Boston Sparks Improve Clubrooms
Bells, Buffs and Blazes
Members of the Boston Sparks Association are boasting of their refurbished clubrooms which are highlighted by a spanking new console equipped with monitor controls for various fire frequencies and a set of wall-mounted loudspeakers.
The quarters were recently visited by fire chiefs during a session of comraderie which has long marked the excellent relations between the area’s fire service and the Boston Sparks.
Member Dick Bangs brought a set of photos of the “Chief’s Night” during a recent visit to Los Angeles. The photos were indicative of the happy occasion and, even more, showed that some Boston area fire chiefs have extreme tastes in haberdashery. One tie, in fact, is said to have cracked the lens of Dick Card’s camera.
Boston sparks also are wishing the best to the new Boston Chief of Department, George H. Paul, who was promoted from the rank of deputy fire chief upon the retirement of another good friend of the buffs, Joseph F. Kilduff.
The Boston Box 52 Association’s “Newsletter” reprinted a tribute to Chief Kilduff which appeared in the Boston Globe.
“Almost from the time he could walk, Kilduff was what is known in the trade as a ‘spark’ or fire buff,” says Writer David Taylor. Chief Kilduff told the Globe that “back in the days of the horse and buggy, I’d see engines go out and run after them, sometimes hitching a ride if I could. It has been my whole life. I did what I wanted to do and I hope I did it well.”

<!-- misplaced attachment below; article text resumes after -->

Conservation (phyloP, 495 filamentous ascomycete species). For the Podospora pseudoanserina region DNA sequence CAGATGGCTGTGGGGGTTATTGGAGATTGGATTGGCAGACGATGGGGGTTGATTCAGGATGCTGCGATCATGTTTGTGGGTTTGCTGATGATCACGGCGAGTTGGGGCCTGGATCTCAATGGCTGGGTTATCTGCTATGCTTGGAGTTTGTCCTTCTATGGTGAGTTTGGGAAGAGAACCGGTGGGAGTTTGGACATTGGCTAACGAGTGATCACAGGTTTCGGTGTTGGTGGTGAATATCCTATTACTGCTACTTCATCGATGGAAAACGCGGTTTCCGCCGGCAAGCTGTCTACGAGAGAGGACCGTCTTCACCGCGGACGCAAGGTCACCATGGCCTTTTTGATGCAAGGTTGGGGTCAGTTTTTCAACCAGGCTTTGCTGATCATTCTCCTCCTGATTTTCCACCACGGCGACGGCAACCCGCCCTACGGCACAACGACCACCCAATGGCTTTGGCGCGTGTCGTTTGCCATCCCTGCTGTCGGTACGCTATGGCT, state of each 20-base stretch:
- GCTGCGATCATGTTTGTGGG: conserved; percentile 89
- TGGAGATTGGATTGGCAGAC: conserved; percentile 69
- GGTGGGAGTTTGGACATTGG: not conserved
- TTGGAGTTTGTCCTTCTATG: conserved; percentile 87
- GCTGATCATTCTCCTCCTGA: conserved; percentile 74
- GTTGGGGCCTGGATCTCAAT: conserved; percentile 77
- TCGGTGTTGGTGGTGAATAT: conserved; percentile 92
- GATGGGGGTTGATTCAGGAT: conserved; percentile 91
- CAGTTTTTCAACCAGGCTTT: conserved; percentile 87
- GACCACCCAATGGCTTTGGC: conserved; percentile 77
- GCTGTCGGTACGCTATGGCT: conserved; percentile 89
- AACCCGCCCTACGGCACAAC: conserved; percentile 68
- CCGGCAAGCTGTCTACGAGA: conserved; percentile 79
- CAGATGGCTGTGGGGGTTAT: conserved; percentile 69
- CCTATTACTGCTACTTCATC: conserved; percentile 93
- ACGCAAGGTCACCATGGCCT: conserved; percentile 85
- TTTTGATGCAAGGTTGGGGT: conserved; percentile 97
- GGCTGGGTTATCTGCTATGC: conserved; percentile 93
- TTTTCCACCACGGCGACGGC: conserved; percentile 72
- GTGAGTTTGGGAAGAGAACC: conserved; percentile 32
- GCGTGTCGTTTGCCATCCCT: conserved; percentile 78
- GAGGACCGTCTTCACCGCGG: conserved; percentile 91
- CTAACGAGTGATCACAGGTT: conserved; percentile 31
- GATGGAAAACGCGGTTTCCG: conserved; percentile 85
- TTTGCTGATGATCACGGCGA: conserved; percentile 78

During his 41-year career, Chief Kilduff received a number of commendations, including the department’s highest award, the John E. Fitzgerald Medal, for rescuing a child from a blazing apartment.
As a Naval officer during World War II, Chief Kilduff led a fireboat crew in 1943 in boarding a burning gasoline tanker which had collided with a loaded ammunition ship off Cape Henry, Va. He saved both ships and was awarded the Navy Marine Medal for heroic actions.
Across the country, another highly respected chief, Bill Murray of the San Francisco Fire Department, was honored at a testimonial banquet in the Grand Ballroom of the San Francisco Hilton.
Around 1,500 guests gave Chief Murray and his wife, Alida, a standing ovation during celebration of his 50th year in the SFFD. Many state and local leaders attended, including Mayor Joseph Alioto and two former mayors.
Many members of the Phoenix Society attended the banquet and presented Chief Murray with a plaque “in affectionate appreciation of his 14 years as an honorary member and in recognition of his high standards, rare and unusual devotion to duty and the high caliber of service rendered by him.”
(Editor’s Note: Paul Ditzel regrets he is unable to personally answer letters. Material and questions with the widest appeal to readers will be considered for publication in his column and should be sent to him, c/o Box SI4, Northridge, Calif., 91324.)